A new orientation

7. Is there love in productivity? Is the notion of productivity—trauma, irruption, etc—necessarily masculinist and/or erotic? Is eros necessarily a discourse of lack (and thus falling within masculinity)? Eros is, after all, between poverty and resource. Can there be a discourse of creativity that is not intrinsically masculinist without also falling prey to the naïveté of “giving birth” (since this is obviously not what it means to be “feminine”)?

Instead, the answer must be in the limit (or, convertibly, in the “between”). The limit is neither masculine nor feminine (even, perhaps, the “feminine” that deconstructs discourse, logic, symbol). The limit is the point of indiscernibility—[either/or]/[both/and]. It is out of the limit that creativity is possible. The limit is virtual. The limit, therefore, allows us to refigure the transcendence/immanence problem. The novel is immanent (since there is no “no-where”), but also transcendent (it comes “from nowhere” insofar as it is indeterminate, invisible, etc, and insofar as the limit is itself not a place).

The “immanent” aspect of the limit ultimately is the question of origin—is there an “origin” to the world? The origin must be double—infinitely productive. The duality of origin is defined by the limit.

Advertisements

http://www.zeit.de/campus/2008/02/philosophen-alltag?page=1

A german friend of mine linked me this article, from Die Zeit. The question is “what does a philosopher do all day?” They ask Doktoranten, and not undergrads, but then only seem to talk about what they do all day (namely, they don’t get too much into “what they actually do think about”).

Apparently, though, fewer Germans are studying philosophy, and certainly the “greats” of German philosophy don’t seem to get much attention from these “kopfzerbrecher.” Birte Schelling doesn’t know if she’s related to Friedrich Schelling, the guy who promoviert at Humboldt in Berlin (apparently occupying an office near where the masters of german idealism worked) scoffs at Marx’s quote and says it wasn’t the “philosophers” who only interpreted to world, but rather more properly just Hegel (its unclear to me if he likes Kant or not, though… he’s working on “problems of Urteilskraft), and the guy who “likes to stroll in the woods like heidegger” thinks that the age of philosophical systems is over and now philosophy is just the disciplinary watchdog that tells other people if their theories make any sense (though I guess he likes Gadamer… he has pictures of him as a slideshow on his computer [if i understood correctly].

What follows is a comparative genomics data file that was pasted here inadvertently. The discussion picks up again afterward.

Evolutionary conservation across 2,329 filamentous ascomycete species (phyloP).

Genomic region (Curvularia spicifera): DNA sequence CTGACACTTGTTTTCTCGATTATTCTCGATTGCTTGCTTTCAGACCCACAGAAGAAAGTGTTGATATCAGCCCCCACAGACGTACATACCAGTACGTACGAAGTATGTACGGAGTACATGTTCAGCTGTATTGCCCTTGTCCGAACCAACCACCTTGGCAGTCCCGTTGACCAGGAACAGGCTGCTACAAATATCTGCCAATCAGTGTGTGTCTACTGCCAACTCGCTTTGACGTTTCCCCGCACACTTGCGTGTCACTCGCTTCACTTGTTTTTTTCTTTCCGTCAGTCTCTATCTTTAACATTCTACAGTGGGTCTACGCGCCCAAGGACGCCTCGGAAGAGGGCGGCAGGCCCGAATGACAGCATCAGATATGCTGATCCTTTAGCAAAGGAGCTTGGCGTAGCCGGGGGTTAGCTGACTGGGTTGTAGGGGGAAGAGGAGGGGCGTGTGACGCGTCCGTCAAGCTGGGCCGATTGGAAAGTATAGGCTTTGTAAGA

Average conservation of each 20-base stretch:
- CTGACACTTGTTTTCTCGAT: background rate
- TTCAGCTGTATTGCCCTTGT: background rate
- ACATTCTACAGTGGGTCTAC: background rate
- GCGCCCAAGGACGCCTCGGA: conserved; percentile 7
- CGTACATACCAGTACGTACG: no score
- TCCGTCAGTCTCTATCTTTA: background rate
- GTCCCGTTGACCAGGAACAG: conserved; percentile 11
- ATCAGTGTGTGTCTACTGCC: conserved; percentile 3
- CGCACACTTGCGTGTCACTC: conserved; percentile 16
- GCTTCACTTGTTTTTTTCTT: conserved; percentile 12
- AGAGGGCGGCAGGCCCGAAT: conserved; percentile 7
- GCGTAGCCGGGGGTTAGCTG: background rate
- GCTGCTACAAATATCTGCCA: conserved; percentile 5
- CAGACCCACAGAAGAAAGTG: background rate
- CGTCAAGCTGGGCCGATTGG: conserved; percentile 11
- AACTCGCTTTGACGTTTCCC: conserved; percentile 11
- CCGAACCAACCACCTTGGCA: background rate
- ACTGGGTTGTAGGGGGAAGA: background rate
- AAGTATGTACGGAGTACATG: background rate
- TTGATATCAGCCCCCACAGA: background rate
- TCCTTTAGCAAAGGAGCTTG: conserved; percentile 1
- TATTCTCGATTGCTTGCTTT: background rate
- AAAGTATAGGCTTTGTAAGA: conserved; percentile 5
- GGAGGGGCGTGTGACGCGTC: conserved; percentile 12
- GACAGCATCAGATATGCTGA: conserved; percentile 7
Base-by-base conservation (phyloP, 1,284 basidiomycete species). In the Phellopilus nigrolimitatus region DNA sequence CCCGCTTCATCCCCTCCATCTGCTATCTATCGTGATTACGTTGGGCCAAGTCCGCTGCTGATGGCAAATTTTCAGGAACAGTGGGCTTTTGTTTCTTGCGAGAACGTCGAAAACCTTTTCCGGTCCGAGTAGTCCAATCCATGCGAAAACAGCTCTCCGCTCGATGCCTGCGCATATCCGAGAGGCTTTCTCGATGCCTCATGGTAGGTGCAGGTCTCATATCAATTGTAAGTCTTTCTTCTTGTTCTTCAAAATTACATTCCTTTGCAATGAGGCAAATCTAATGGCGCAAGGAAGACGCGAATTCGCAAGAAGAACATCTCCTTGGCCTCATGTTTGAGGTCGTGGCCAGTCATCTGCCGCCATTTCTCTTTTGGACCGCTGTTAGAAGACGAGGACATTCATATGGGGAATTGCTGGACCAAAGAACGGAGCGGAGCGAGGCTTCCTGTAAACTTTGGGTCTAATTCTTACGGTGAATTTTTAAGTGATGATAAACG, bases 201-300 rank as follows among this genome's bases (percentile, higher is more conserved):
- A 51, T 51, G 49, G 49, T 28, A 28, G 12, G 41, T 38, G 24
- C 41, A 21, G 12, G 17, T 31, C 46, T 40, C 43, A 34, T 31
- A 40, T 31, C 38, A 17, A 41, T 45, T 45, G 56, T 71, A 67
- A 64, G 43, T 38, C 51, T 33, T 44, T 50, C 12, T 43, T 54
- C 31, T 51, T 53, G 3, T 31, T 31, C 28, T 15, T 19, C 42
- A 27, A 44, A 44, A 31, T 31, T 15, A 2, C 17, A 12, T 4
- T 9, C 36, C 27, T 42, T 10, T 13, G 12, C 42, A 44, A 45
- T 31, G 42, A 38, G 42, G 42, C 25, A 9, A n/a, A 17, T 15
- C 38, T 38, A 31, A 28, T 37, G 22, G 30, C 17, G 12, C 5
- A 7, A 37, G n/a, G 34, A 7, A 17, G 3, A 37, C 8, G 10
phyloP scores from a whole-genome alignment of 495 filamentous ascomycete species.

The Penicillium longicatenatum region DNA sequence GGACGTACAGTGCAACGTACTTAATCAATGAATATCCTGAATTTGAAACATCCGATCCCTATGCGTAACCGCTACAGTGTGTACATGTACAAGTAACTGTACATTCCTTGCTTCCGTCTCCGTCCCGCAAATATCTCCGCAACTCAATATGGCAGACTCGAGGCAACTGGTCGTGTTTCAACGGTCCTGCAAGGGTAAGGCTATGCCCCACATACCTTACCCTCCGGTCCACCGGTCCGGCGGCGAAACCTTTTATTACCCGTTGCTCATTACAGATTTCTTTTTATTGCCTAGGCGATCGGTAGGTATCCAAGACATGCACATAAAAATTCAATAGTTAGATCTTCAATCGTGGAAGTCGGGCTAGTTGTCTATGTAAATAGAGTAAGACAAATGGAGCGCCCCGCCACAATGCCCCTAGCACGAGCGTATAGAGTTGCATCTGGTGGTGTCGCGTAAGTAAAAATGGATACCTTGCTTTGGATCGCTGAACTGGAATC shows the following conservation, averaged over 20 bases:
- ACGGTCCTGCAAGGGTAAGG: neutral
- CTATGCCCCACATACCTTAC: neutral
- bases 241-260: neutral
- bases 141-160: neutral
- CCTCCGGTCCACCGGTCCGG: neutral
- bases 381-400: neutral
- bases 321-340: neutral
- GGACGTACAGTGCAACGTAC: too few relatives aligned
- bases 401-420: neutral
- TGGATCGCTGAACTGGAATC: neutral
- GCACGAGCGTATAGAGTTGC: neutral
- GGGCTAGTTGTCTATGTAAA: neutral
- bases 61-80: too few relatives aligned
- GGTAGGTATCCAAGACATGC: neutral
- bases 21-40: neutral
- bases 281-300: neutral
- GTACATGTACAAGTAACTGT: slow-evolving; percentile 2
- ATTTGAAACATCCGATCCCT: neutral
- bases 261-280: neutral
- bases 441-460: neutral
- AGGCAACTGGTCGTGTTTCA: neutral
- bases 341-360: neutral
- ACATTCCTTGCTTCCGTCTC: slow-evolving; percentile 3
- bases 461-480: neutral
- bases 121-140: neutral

If the nytimes article sutures philosophy to abstract “critical thinking” instrumentally useful for one’s career, this article seems to deny that. The only problem is that it may go too far in the other direction — even if the philosophers have some idea of what philosophy does, no one else may expect to (except realizing that discussing that very question is philosophical). The article seems to present the sentiment that “philosophy is for those weird people who like to think about things that make their heads hurt.” Thankfully doesn’t ask for philosophy to justify itself (perhaps one thing germans will always take for granted), but by doing so, it may suggest that philosophy has no relevance to anyone but “philosophers.”

Or maybe my German isn’t as good as I think it is.

The betrayal of Socrates

http://www.nytimes.com/2008/04/06/education/06philosophy.html?em&ex=1207713600&en=6690d92b7d7470f8&ei=5087

According to this article, in ten years the number of colleges offering undergraduate philosophy programs rose by fifty-two; in some schools the number of majors in existing programs has doubled in that same time period. Is this really a good thing?